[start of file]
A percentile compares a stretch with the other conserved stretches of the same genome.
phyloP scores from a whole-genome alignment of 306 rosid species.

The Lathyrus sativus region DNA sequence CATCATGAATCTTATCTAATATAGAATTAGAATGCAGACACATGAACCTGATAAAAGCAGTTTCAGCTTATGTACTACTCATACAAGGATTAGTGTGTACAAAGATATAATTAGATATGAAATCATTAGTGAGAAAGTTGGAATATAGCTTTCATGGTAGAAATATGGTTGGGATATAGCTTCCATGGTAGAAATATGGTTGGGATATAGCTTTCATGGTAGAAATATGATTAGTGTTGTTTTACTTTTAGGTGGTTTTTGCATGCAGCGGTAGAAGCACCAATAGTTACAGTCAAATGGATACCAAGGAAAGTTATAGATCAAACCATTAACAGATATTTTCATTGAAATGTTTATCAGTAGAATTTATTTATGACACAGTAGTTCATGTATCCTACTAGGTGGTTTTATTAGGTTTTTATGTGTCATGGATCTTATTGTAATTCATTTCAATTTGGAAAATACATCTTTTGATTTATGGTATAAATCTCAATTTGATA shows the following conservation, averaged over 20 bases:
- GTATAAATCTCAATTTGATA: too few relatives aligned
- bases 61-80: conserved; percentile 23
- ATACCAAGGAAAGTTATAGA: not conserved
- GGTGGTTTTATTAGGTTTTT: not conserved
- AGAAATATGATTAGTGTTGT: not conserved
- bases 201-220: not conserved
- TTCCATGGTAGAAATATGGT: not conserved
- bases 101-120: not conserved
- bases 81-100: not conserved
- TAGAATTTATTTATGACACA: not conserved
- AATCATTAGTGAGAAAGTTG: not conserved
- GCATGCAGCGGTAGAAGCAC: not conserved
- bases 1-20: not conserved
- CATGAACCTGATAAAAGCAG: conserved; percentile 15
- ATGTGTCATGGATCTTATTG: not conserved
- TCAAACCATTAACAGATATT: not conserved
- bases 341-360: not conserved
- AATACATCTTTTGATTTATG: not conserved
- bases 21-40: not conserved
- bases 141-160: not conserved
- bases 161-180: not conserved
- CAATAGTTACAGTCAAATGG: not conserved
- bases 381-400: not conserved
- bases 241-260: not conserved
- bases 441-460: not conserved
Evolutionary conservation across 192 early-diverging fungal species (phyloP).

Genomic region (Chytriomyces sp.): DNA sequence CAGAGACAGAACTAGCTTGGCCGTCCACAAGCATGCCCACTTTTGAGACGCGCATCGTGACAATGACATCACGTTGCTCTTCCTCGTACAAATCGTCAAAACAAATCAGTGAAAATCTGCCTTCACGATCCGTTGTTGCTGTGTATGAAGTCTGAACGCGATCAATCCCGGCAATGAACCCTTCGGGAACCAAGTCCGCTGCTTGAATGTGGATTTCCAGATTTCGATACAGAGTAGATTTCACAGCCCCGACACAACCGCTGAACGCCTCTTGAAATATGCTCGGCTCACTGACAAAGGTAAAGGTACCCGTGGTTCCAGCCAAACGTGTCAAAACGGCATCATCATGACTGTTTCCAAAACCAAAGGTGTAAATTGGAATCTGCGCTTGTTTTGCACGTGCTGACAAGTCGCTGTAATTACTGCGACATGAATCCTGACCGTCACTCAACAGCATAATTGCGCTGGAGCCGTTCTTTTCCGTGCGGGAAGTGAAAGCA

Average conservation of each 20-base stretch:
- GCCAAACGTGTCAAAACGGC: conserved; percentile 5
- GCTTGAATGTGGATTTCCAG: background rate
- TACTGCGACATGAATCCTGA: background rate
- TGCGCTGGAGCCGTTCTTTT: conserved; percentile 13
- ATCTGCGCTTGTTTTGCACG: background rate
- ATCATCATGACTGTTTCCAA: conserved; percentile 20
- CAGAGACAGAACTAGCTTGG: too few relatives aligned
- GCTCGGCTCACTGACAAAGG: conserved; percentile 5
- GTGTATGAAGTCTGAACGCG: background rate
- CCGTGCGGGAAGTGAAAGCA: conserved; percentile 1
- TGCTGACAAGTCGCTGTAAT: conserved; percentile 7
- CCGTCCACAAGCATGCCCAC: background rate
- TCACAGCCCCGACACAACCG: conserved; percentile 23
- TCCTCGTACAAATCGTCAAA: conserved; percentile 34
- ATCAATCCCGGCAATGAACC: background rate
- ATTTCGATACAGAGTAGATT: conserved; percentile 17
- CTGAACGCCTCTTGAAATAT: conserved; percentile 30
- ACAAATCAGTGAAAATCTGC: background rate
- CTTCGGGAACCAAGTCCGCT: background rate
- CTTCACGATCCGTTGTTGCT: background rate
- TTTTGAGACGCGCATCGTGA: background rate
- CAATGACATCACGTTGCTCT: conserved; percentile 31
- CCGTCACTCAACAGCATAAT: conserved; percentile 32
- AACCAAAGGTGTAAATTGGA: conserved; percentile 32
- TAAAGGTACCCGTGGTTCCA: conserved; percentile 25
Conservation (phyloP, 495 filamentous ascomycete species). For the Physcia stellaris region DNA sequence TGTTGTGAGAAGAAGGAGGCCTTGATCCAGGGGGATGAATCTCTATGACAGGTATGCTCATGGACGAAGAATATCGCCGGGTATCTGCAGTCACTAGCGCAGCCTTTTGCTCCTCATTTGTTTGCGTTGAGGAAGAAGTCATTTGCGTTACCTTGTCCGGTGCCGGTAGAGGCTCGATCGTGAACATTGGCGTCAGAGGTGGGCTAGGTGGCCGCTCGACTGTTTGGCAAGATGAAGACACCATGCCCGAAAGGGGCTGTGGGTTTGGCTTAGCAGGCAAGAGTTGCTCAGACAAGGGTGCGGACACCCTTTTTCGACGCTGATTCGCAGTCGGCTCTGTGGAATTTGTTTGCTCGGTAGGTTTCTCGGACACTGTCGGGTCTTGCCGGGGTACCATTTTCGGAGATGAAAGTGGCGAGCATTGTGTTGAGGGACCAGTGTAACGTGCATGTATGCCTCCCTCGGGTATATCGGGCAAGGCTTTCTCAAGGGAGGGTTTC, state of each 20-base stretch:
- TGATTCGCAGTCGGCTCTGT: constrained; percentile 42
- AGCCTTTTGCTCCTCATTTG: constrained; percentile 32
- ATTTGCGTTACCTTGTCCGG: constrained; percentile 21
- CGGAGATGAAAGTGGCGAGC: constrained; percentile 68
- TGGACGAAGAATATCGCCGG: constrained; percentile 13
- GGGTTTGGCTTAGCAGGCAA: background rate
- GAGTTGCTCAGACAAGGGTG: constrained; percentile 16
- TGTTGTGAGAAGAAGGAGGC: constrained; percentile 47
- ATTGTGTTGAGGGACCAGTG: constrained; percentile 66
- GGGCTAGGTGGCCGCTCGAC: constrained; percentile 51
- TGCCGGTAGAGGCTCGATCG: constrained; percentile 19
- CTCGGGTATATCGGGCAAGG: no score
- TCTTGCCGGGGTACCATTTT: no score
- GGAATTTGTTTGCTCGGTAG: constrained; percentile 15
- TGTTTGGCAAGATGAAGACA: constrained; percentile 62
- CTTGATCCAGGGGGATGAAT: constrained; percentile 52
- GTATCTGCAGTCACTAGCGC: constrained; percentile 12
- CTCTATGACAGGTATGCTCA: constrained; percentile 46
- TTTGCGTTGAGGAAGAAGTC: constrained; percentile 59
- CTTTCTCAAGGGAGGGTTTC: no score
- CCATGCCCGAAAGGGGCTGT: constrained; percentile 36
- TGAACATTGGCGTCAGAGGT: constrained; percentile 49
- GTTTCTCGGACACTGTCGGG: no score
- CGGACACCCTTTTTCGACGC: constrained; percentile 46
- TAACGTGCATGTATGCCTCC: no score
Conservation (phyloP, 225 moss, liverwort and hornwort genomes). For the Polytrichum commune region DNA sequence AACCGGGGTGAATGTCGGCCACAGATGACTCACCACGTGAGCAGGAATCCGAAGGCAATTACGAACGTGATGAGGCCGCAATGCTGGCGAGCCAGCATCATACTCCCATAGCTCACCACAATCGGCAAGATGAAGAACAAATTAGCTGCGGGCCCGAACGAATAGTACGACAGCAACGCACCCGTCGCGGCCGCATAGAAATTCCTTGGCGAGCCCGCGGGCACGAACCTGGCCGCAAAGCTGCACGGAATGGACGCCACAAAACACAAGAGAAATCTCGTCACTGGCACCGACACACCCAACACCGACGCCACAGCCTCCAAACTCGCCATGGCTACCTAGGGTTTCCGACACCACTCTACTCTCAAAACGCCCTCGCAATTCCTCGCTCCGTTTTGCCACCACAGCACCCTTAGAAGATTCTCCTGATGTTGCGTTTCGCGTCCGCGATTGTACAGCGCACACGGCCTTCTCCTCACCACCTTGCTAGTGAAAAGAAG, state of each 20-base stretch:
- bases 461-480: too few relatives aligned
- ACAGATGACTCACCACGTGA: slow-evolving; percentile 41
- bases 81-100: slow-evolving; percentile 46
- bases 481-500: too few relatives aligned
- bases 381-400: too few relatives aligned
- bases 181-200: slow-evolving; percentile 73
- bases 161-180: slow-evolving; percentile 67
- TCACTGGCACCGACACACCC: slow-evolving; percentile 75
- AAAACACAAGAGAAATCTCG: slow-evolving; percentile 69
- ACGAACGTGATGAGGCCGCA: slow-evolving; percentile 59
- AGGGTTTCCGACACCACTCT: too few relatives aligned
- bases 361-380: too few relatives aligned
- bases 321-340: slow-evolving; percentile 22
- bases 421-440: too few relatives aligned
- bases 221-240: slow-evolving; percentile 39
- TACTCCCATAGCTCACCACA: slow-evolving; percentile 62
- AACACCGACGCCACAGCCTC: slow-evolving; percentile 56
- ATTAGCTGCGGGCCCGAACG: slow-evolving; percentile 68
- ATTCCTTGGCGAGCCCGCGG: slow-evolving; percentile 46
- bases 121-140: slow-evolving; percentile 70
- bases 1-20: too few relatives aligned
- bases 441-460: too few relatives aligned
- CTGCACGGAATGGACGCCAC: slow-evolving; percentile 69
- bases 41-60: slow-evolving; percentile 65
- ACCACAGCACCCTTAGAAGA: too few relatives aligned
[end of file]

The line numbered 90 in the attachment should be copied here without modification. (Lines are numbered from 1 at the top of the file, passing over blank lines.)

- bases 161-180: slow-evolving; percentile 67